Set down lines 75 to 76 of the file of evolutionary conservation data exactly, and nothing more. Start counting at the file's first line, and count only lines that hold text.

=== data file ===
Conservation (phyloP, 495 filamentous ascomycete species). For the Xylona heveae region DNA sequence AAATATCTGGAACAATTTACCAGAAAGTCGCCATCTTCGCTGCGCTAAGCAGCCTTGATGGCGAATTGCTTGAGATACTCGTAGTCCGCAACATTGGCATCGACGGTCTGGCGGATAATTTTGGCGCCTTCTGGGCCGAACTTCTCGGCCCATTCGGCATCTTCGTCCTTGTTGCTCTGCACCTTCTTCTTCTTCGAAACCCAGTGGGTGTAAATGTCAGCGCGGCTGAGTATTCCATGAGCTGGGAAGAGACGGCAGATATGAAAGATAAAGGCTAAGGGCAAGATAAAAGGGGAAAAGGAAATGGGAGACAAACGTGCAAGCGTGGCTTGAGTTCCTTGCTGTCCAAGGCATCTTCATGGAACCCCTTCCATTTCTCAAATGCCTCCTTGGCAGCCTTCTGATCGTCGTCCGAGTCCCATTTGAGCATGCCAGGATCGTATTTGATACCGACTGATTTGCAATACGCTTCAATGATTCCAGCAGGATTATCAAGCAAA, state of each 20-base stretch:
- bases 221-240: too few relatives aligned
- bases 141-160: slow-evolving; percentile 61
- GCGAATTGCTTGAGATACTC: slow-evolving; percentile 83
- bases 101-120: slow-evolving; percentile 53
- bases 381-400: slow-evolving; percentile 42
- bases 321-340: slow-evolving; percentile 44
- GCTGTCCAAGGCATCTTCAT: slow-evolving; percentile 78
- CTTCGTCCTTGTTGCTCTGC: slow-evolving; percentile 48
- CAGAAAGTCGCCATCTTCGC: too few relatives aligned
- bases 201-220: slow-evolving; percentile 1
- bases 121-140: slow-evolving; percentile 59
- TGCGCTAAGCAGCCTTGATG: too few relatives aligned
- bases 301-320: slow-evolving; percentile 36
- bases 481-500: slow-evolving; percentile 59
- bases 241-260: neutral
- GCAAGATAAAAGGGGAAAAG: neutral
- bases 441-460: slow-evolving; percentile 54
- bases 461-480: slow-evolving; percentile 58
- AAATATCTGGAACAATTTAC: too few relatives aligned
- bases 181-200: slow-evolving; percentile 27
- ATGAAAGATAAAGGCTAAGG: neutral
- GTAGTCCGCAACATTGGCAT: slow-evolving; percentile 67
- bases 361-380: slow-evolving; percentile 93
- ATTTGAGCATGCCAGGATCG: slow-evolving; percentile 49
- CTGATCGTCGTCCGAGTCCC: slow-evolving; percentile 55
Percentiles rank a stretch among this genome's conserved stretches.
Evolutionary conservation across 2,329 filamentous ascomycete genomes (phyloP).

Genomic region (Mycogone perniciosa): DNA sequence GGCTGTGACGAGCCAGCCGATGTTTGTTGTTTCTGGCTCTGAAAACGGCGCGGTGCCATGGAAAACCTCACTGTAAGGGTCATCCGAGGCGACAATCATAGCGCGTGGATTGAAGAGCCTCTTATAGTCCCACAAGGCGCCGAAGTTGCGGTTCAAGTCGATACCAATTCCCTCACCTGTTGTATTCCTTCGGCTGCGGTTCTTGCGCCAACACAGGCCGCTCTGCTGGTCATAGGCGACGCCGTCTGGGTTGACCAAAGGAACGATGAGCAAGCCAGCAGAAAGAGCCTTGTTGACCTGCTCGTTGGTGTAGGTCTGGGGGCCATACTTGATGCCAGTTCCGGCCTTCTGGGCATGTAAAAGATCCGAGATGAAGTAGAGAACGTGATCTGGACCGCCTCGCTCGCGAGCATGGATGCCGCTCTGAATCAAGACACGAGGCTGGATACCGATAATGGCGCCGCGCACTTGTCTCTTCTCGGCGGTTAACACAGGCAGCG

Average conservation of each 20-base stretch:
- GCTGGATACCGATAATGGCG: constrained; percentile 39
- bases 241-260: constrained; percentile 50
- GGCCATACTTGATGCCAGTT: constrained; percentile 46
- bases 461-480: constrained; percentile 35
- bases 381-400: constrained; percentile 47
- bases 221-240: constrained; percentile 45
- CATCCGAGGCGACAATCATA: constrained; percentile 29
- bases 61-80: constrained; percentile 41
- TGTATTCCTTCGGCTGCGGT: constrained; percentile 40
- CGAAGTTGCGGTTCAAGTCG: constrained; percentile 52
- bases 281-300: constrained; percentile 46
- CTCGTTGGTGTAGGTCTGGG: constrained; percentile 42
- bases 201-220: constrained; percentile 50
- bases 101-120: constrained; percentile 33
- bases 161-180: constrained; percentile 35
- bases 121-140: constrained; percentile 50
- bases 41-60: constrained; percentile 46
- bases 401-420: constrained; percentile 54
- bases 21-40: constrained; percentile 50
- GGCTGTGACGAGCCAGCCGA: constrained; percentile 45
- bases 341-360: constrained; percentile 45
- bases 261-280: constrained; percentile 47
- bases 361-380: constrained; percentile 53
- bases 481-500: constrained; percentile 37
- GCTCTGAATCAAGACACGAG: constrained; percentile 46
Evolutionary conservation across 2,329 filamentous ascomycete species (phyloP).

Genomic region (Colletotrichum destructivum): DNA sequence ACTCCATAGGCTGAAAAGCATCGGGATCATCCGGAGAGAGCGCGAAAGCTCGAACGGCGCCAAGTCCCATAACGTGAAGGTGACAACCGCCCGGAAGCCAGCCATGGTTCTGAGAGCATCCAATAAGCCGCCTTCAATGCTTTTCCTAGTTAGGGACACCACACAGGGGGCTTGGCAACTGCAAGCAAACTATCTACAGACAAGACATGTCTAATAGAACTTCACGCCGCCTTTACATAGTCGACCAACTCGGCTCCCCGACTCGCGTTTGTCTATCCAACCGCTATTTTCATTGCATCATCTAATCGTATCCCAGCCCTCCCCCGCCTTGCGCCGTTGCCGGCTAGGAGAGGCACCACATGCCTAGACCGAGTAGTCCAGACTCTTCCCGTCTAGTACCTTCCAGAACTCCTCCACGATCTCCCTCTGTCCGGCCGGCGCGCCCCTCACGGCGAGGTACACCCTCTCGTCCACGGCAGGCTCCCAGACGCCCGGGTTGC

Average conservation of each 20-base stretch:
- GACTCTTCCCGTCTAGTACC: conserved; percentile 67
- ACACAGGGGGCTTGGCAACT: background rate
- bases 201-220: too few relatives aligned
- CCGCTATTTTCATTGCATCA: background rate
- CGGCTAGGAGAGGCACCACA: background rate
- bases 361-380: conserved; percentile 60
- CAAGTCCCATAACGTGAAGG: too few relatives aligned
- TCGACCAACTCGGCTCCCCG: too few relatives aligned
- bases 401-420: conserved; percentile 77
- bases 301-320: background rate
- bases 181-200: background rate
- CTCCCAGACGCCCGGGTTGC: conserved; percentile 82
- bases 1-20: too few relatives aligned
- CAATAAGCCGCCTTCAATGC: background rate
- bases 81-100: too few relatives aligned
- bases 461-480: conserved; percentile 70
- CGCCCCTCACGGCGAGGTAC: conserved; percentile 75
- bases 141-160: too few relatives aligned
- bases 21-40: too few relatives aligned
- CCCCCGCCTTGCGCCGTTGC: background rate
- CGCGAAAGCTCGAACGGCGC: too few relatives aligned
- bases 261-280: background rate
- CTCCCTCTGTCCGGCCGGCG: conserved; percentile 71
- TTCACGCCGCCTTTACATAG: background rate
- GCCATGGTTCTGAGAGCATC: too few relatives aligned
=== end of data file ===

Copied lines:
- CGCCCCTCACGGCGAGGTAC: conserved; percentile 75
- bases 141-160: too few relatives aligned